"Be good and you'll get a sticker" - Mothering Forums
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#1 of 10 Old 09-11-2004, 06:24 AM - Thread Starter
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My 4 yr old ds started kindergarten yesterday. I had not met his teacher before but really liked the principal and the teacher that ran the drop in play centre so I assumed the kindergarten teachers would be on the same page. I hate to say it but I don't think I'm going to like her. Among the first things she said were "Some JK teachers believe in just play but I think they should be learning how to line up, obey the rules, etc." Maybe you should join the army, lady. Once the class started she mentioned stickers a lot as in "If you are really good, do as you are told, etc., you will get a sticker." And she said "Good job" all the time, like "Good job sitting quickly, Anthony!" I thought that sort of teaching went out of favour a long time ago.

My son clearly loved his first day at school but he did mention that there was a lot of lining up.

I know I could talk to the principal about this but I know I should talk to the teacher first. Any advice? I'm only there at drop off so I guess I'd have to try and call her or something. Does anybody know of any good articles about why this type of reward system does not work?
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#2 of 10 Old 09-11-2004, 10:29 AM
 
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There is a book called "Punished by Rewards".
Also check out http://www.naturalchild.org/home/
And the GD forum here. This gets discussed often.
http://mothering.com/discussions/forumdisplay.php?f=36

Good luck though. That style of teaching is the norm, IME.

He who can no longer pause to wonder and stand rapt in awe is as good as dead; his eyes are closed.  ~Albert Einstein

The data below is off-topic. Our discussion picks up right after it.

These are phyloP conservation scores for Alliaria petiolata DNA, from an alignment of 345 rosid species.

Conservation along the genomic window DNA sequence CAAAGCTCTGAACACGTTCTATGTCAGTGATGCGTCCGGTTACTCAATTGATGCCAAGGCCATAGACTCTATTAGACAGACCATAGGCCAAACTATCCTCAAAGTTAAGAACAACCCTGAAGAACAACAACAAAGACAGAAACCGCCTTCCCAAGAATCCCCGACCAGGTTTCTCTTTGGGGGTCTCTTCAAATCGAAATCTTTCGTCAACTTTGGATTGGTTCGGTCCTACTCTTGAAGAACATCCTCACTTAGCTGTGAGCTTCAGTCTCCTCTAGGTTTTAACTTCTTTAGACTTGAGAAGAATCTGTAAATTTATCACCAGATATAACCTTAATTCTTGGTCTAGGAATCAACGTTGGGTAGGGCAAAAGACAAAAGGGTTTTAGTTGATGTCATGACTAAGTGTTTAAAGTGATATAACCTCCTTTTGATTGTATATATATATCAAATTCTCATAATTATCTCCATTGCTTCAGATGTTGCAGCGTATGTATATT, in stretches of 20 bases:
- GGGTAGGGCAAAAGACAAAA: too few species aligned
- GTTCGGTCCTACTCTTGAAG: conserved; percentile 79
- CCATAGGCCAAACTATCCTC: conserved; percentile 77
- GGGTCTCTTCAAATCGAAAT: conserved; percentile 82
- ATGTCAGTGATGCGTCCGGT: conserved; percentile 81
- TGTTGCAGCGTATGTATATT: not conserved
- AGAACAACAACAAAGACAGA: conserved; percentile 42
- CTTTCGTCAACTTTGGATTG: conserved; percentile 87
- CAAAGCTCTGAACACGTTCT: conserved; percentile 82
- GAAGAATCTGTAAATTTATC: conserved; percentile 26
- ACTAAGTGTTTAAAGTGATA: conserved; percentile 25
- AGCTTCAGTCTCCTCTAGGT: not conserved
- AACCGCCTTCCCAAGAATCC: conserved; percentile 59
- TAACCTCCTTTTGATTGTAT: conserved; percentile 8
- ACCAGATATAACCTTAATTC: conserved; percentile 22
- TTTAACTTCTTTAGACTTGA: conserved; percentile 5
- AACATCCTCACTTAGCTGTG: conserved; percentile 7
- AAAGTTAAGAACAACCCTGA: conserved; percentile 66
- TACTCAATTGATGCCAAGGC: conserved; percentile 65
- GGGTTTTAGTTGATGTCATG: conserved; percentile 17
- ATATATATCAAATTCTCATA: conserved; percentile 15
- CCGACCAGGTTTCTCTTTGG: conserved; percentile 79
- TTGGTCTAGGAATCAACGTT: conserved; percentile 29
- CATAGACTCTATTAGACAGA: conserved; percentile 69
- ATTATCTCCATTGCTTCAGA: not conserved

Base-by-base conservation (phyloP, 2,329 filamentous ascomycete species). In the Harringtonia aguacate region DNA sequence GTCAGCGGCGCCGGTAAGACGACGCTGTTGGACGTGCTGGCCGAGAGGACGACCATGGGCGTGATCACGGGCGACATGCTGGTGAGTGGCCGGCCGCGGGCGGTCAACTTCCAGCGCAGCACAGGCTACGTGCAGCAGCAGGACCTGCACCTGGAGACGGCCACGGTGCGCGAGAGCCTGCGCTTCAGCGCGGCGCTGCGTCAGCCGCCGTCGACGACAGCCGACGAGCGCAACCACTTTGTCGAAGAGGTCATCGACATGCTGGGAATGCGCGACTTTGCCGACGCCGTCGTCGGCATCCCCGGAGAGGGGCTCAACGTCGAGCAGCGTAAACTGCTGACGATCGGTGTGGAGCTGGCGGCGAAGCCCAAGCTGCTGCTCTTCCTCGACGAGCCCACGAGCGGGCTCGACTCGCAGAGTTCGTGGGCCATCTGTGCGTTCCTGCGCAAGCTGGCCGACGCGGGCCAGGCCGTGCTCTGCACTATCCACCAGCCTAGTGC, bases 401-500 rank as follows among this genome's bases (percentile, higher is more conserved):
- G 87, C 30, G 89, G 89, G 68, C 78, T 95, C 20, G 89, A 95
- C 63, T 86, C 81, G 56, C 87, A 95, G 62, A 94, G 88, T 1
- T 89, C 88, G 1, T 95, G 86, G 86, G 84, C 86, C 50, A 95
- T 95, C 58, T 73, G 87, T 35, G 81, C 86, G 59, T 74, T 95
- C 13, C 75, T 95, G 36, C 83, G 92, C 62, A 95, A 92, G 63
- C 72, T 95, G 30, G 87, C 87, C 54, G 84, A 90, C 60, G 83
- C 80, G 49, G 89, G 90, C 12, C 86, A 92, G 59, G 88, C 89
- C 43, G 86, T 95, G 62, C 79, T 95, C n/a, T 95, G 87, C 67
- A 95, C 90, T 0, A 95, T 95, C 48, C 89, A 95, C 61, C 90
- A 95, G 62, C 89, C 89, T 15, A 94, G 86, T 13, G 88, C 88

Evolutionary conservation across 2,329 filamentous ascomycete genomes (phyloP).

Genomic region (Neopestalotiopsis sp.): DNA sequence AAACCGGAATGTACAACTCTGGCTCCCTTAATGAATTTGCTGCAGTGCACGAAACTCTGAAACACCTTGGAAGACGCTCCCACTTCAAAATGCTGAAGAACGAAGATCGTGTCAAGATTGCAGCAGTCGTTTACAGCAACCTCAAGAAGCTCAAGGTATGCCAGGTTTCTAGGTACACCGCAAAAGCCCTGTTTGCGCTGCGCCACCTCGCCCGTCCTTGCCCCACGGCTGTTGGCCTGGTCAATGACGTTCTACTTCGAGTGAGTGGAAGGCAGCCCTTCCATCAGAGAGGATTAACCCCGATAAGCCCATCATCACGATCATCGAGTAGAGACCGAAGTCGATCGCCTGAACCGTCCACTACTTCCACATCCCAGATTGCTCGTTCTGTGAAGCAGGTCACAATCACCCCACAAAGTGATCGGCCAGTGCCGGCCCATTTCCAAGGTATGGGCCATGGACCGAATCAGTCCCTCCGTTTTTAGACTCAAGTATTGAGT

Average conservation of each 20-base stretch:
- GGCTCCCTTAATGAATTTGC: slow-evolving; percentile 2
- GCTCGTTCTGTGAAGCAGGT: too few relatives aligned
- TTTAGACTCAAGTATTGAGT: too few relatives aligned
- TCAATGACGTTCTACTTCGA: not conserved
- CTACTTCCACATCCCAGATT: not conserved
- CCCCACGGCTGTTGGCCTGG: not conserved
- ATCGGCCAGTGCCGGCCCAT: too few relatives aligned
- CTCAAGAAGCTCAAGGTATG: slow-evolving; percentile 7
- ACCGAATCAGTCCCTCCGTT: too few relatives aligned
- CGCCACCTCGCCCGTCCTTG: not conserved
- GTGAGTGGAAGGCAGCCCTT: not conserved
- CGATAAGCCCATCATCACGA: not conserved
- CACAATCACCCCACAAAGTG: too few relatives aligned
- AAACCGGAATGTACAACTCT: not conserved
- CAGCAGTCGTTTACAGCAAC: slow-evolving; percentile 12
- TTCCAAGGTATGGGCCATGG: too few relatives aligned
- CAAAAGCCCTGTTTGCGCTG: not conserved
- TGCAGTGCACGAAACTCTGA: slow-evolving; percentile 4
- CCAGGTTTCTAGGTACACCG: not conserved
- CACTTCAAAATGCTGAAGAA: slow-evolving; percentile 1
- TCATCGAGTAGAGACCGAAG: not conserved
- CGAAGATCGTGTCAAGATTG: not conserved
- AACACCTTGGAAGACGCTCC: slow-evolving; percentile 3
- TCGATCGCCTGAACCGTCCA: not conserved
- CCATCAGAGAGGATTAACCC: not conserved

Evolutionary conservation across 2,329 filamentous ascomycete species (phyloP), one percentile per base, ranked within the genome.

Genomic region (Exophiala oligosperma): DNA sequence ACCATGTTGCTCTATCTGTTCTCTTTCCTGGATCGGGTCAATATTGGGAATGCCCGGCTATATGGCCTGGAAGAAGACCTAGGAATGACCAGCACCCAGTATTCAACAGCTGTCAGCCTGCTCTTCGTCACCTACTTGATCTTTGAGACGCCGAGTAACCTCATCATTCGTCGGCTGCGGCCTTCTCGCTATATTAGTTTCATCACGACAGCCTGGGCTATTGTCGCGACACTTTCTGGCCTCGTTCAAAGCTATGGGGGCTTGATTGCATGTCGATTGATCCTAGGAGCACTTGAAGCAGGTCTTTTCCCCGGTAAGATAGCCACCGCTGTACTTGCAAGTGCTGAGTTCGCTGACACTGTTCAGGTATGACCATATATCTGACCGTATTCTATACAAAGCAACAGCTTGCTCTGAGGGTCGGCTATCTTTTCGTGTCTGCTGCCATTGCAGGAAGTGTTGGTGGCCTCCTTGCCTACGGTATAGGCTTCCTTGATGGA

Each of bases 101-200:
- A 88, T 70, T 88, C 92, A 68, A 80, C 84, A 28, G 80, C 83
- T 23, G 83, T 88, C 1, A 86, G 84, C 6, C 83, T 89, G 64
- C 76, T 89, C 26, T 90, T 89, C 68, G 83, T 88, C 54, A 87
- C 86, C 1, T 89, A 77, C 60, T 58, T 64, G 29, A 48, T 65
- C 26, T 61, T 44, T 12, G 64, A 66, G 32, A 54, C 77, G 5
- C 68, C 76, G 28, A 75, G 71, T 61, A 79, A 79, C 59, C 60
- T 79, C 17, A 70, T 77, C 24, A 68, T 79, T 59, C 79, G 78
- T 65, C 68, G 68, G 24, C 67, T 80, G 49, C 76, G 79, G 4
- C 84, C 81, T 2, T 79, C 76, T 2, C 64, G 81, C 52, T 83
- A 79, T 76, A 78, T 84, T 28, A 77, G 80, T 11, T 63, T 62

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#3 of 10 Old 09-11-2004, 05:58 PM
 
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I've been dreading sending my dd to kindergarten for nearly a year now for this very reason. She starts Monday. I read Alfie Kohn's "Punished By Rewards" and I highly recommend it. However, I've found it is so hard to find teachers who don't use extrinsic reward systems. My dd was given stickers and lollipops for doing a 'good job' in swimming lessons, her violin teacher wants to give her stickers and candy for practicing her violin, and at kindergarten registration last spring she received a sticker for each readiness test she was given, which culminated in a prize (a kite). Ugh. My dd is already intrinsically motivated to swim, play the violin, and learn in school. But as a parent I know that if someone dangles a reward in front of her, she will become more focused on the reward and what bare minimum she needs to do to obtain the reward instead. I can see this being one of the primary issues that leads me to try homeschooling.
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#4 of 10 Old 09-11-2004, 08:34 PM - Thread Starter
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I knew there was a book on this but I couldn't come up with the name when I posted this at 4:28am (guess who has insomnia). So since then I have read mixed reviews of Punished by Rewards. I KNOW that rewards for kindergarteners is a bad idea so I'm not looking for proof but I would like to refer to some reputable sources. I've ordered a Positive Discipline book (Jane Nelson?) geared to teachers that I hope will help my case.